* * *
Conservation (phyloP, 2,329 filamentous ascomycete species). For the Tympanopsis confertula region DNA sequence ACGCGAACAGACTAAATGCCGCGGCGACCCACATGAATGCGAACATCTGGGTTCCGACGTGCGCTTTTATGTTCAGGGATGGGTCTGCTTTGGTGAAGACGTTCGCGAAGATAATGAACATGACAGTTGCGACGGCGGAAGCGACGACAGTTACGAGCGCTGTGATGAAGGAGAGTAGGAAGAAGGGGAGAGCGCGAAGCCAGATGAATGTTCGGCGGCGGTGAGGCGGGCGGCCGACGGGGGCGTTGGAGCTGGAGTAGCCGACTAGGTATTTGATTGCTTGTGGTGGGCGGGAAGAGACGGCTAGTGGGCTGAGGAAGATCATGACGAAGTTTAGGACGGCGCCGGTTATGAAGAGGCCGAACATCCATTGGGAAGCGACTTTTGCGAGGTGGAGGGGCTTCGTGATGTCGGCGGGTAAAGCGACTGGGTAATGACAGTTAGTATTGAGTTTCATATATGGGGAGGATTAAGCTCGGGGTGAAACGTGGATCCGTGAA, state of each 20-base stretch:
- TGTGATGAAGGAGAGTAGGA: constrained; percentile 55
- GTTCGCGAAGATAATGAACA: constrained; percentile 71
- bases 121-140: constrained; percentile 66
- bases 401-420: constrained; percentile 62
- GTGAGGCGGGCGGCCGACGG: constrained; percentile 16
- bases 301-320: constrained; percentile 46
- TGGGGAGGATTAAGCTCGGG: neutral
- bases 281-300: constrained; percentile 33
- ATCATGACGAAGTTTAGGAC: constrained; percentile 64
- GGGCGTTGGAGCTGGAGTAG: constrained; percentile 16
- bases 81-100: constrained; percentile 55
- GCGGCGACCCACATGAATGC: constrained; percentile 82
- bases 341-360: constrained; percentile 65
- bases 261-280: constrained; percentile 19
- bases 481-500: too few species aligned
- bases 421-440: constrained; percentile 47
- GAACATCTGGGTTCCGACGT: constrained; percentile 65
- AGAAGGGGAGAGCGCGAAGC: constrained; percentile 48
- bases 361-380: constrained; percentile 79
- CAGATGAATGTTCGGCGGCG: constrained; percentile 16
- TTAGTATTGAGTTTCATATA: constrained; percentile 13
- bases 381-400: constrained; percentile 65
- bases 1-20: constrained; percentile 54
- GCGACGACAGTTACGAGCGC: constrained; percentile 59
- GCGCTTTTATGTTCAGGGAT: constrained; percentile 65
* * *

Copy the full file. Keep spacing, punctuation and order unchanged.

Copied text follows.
Conservation (phyloP, 2,329 filamentous ascomycete species). For the Tympanopsis confertula region DNA sequence ACGCGAACAGACTAAATGCCGCGGCGACCCACATGAATGCGAACATCTGGGTTCCGACGTGCGCTTTTATGTTCAGGGATGGGTCTGCTTTGGTGAAGACGTTCGCGAAGATAATGAACATGACAGTTGCGACGGCGGAAGCGACGACAGTTACGAGCGCTGTGATGAAGGAGAGTAGGAAGAAGGGGAGAGCGCGAAGCCAGATGAATGTTCGGCGGCGGTGAGGCGGGCGGCCGACGGGGGCGTTGGAGCTGGAGTAGCCGACTAGGTATTTGATTGCTTGTGGTGGGCGGGAAGAGACGGCTAGTGGGCTGAGGAAGATCATGACGAAGTTTAGGACGGCGCCGGTTATGAAGAGGCCGAACATCCATTGGGAAGCGACTTTTGCGAGGTGGAGGGGCTTCGTGATGTCGGCGGGTAAAGCGACTGGGTAATGACAGTTAGTATTGAGTTTCATATATGGGGAGGATTAAGCTCGGGGTGAAACGTGGATCCGTGAA, state of each 20-base stretch:
- TGTGATGAAGGAGAGTAGGA: constrained; percentile 55
- GTTCGCGAAGATAATGAACA: constrained; percentile 71
- bases 121-140: constrained; percentile 66
- bases 401-420: constrained; percentile 62
- GTGAGGCGGGCGGCCGACGG: constrained; percentile 16
- bases 301-320: constrained; percentile 46
- TGGGGAGGATTAAGCTCGGG: neutral
- bases 281-300: constrained; percentile 33
- ATCATGACGAAGTTTAGGAC: constrained; percentile 64
- GGGCGTTGGAGCTGGAGTAG: constrained; percentile 16
- bases 81-100: constrained; percentile 55
- GCGGCGACCCACATGAATGC: constrained; percentile 82
- bases 341-360: constrained; percentile 65
- bases 261-280: constrained; percentile 19
- bases 481-500: too few species aligned
- bases 421-440: constrained; percentile 47
- GAACATCTGGGTTCCGACGT: constrained; percentile 65
- AGAAGGGGAGAGCGCGAAGC: constrained; percentile 48
- bases 361-380: constrained; percentile 79
- CAGATGAATGTTCGGCGGCG: constrained; percentile 16
- TTAGTATTGAGTTTCATATA: constrained; percentile 13
- bases 381-400: constrained; percentile 65
- bases 1-20: constrained; percentile 54
- GCGACGACAGTTACGAGCGC: constrained; percentile 59
- GCGCTTTTATGTTCAGGGAT: constrained; percentile 65